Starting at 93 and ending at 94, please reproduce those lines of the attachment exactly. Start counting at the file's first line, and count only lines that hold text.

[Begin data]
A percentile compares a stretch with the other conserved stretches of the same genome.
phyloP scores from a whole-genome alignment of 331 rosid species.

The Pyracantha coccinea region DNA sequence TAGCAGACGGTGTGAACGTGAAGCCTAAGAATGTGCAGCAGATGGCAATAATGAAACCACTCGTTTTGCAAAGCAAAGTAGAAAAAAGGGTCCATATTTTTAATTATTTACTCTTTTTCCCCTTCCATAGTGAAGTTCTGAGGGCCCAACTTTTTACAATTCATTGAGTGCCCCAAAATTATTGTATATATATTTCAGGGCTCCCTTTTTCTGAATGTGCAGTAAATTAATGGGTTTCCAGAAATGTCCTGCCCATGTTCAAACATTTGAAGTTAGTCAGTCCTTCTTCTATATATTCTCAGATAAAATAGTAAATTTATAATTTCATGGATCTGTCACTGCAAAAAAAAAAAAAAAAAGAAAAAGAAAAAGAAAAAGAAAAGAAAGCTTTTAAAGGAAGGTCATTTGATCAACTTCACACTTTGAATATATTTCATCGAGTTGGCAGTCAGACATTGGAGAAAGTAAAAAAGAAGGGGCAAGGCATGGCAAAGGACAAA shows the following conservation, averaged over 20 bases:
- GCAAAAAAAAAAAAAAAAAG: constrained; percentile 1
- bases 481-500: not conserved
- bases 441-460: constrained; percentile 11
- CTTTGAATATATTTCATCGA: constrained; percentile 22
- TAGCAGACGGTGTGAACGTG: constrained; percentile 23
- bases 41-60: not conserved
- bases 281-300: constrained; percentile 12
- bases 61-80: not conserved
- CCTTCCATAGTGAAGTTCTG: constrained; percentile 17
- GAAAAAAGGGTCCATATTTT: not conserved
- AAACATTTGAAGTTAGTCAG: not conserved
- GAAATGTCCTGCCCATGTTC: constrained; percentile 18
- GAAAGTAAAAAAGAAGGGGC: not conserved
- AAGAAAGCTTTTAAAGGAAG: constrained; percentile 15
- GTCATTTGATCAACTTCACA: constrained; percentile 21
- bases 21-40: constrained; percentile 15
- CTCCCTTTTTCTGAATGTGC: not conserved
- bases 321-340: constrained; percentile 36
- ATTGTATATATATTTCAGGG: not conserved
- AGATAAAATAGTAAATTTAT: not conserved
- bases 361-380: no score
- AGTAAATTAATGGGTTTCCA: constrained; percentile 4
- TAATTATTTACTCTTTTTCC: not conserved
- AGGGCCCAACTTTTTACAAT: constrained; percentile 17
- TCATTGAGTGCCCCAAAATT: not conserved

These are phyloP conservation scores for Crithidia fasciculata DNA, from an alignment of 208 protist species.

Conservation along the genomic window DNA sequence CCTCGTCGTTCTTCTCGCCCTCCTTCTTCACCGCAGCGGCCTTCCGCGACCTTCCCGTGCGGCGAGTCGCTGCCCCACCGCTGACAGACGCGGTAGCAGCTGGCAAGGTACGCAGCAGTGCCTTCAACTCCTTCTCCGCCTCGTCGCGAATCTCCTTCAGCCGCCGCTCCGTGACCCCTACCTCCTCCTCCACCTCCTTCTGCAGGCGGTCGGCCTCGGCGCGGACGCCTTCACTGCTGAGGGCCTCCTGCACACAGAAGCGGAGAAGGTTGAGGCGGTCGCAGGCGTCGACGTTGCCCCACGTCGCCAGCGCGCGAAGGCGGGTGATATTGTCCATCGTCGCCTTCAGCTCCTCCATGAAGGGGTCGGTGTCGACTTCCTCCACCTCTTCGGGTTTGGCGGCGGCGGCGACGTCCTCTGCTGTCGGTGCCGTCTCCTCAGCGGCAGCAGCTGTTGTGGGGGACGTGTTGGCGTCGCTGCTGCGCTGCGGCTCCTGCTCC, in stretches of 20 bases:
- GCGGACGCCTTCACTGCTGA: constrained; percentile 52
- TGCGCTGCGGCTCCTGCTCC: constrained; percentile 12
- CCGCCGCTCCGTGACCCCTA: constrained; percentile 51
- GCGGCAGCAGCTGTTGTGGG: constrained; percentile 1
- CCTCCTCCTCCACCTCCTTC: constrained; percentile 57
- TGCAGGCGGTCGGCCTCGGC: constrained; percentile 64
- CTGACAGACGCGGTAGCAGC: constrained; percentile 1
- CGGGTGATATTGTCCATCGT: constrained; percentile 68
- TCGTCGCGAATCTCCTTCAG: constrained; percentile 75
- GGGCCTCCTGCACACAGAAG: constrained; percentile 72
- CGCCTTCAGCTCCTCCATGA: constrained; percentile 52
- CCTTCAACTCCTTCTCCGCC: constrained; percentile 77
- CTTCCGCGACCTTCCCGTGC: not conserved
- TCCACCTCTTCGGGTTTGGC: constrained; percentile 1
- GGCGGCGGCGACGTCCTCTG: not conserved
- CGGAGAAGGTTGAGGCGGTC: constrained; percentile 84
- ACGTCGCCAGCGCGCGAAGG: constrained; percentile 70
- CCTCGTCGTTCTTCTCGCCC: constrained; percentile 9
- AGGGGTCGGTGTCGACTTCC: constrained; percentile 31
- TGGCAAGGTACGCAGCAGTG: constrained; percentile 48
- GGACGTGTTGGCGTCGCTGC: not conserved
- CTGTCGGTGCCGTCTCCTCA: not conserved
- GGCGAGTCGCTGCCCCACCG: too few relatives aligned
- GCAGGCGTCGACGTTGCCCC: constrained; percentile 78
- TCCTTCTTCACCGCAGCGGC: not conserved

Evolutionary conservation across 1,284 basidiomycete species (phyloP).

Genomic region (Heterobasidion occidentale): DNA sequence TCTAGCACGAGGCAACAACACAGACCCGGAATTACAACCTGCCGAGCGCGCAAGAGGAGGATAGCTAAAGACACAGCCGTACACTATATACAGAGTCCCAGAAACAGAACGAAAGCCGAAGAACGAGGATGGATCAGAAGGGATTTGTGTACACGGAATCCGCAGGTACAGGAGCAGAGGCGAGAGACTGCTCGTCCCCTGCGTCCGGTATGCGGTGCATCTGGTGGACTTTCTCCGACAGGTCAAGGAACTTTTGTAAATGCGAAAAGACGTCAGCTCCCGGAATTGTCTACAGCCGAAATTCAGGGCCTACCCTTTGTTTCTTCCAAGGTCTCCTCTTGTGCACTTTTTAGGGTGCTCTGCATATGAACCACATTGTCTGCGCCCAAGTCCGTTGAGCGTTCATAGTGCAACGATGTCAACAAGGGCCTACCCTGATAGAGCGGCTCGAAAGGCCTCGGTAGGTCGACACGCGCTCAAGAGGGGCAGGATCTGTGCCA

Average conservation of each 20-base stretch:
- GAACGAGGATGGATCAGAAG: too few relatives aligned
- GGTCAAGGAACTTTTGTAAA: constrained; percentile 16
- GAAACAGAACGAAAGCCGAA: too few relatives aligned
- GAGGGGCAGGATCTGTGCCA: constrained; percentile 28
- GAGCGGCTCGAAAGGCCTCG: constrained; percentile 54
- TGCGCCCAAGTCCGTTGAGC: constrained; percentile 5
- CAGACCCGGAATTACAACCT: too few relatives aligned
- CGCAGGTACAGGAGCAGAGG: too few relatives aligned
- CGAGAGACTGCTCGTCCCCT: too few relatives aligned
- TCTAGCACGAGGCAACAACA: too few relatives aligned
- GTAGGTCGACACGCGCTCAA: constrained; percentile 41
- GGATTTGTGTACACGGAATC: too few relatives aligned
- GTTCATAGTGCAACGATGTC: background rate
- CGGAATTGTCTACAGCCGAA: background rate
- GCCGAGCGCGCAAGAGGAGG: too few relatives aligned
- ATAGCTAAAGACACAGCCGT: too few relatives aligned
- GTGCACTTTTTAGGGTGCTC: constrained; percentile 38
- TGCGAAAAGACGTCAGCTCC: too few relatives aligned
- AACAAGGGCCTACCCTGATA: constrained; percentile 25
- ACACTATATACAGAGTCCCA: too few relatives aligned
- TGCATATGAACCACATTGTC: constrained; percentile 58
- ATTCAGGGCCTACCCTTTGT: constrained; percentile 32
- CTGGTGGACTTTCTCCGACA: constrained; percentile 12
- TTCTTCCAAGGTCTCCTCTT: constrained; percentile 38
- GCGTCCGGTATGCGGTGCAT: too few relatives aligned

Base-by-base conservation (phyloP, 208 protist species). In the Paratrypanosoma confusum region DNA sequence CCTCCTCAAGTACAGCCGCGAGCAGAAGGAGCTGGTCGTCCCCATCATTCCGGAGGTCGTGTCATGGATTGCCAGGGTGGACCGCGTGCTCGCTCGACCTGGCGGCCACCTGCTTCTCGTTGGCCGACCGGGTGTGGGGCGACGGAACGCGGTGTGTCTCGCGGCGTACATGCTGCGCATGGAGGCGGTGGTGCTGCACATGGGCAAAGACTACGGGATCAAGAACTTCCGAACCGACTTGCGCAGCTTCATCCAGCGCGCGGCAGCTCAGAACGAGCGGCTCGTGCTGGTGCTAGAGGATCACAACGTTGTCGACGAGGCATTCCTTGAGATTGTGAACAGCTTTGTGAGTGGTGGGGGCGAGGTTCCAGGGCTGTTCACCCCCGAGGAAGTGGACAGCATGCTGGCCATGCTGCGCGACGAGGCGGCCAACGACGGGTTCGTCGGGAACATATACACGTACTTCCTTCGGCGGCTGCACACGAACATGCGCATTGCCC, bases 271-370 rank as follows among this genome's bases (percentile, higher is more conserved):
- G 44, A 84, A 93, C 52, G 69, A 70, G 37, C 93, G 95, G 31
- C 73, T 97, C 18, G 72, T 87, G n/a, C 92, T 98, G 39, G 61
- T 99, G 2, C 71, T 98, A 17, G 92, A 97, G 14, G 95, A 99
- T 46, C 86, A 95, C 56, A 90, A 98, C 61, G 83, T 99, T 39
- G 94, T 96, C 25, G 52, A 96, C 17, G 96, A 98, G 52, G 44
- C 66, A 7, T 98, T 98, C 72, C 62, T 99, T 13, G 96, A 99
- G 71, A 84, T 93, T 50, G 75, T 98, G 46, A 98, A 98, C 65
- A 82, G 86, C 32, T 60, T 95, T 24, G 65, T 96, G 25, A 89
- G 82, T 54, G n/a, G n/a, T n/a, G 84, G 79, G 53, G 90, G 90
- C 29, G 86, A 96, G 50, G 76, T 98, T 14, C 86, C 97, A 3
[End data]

- G 82, T 54, G n/a, G n/a, T n/a, G 84, G 79, G 53, G 90, G 90
- C 29, G 86, A 96, G 50, G 76, T 98, T 14, C 86, C 97, A 3